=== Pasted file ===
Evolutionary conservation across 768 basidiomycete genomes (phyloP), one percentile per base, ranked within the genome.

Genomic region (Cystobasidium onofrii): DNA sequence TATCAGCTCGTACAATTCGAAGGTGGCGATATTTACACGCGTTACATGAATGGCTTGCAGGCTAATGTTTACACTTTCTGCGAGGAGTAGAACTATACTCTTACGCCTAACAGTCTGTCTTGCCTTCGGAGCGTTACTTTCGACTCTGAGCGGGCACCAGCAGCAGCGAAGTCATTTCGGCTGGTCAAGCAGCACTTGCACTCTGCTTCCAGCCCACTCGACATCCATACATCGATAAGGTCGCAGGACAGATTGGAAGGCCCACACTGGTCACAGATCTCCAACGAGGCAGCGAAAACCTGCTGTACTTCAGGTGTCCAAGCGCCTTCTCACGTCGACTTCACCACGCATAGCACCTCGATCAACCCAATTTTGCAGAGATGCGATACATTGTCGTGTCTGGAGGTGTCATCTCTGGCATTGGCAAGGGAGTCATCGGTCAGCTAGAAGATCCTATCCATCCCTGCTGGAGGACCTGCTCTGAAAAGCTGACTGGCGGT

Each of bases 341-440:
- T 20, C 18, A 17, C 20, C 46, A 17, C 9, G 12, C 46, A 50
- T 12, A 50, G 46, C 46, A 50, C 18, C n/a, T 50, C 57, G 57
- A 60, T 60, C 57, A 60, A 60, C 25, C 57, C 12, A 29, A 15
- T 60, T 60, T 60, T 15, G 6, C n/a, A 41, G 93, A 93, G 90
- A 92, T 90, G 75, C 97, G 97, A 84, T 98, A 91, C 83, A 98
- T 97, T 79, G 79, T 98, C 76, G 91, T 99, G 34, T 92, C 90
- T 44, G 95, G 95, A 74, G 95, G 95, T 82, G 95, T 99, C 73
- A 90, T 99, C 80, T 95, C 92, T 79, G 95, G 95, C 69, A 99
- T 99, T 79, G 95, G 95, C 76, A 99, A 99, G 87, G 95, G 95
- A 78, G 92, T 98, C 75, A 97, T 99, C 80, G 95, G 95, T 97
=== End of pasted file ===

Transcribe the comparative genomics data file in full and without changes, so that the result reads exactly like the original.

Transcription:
Evolutionary conservation across 768 basidiomycete genomes (phyloP), one percentile per base, ranked within the genome.

Genomic region (Cystobasidium onofrii): DNA sequence TATCAGCTCGTACAATTCGAAGGTGGCGATATTTACACGCGTTACATGAATGGCTTGCAGGCTAATGTTTACACTTTCTGCGAGGAGTAGAACTATACTCTTACGCCTAACAGTCTGTCTTGCCTTCGGAGCGTTACTTTCGACTCTGAGCGGGCACCAGCAGCAGCGAAGTCATTTCGGCTGGTCAAGCAGCACTTGCACTCTGCTTCCAGCCCACTCGACATCCATACATCGATAAGGTCGCAGGACAGATTGGAAGGCCCACACTGGTCACAGATCTCCAACGAGGCAGCGAAAACCTGCTGTACTTCAGGTGTCCAAGCGCCTTCTCACGTCGACTTCACCACGCATAGCACCTCGATCAACCCAATTTTGCAGAGATGCGATACATTGTCGTGTCTGGAGGTGTCATCTCTGGCATTGGCAAGGGAGTCATCGGTCAGCTAGAAGATCCTATCCATCCCTGCTGGAGGACCTGCTCTGAAAAGCTGACTGGCGGT

Each of bases 341-440:
- T 20, C 18, A 17, C 20, C 46, A 17, C 9, G 12, C 46, A 50
- T 12, A 50, G 46, C 46, A 50, C 18, C n/a, T 50, C 57, G 57
- A 60, T 60, C 57, A 60, A 60, C 25, C 57, C 12, A 29, A 15
- T 60, T 60, T 60, T 15, G 6, C n/a, A 41, G 93, A 93, G 90
- A 92, T 90, G 75, C 97, G 97, A 84, T 98, A 91, C 83, A 98
- T 97, T 79, G 79, T 98, C 76, G 91, T 99, G 34, T 92, C 90
- T 44, G 95, G 95, A 74, G 95, G 95, T 82, G 95, T 99, C 73
- A 90, T 99, C 80, T 95, C 92, T 79, G 95, G 95, C 69, A 99
- T 99, T 79, G 95, G 95, C 76, A 99, A 99, G 87, G 95, G 95
- A 78, G 92, T 98, C 75, A 97, T 99, C 80, G 95, G 95, T 97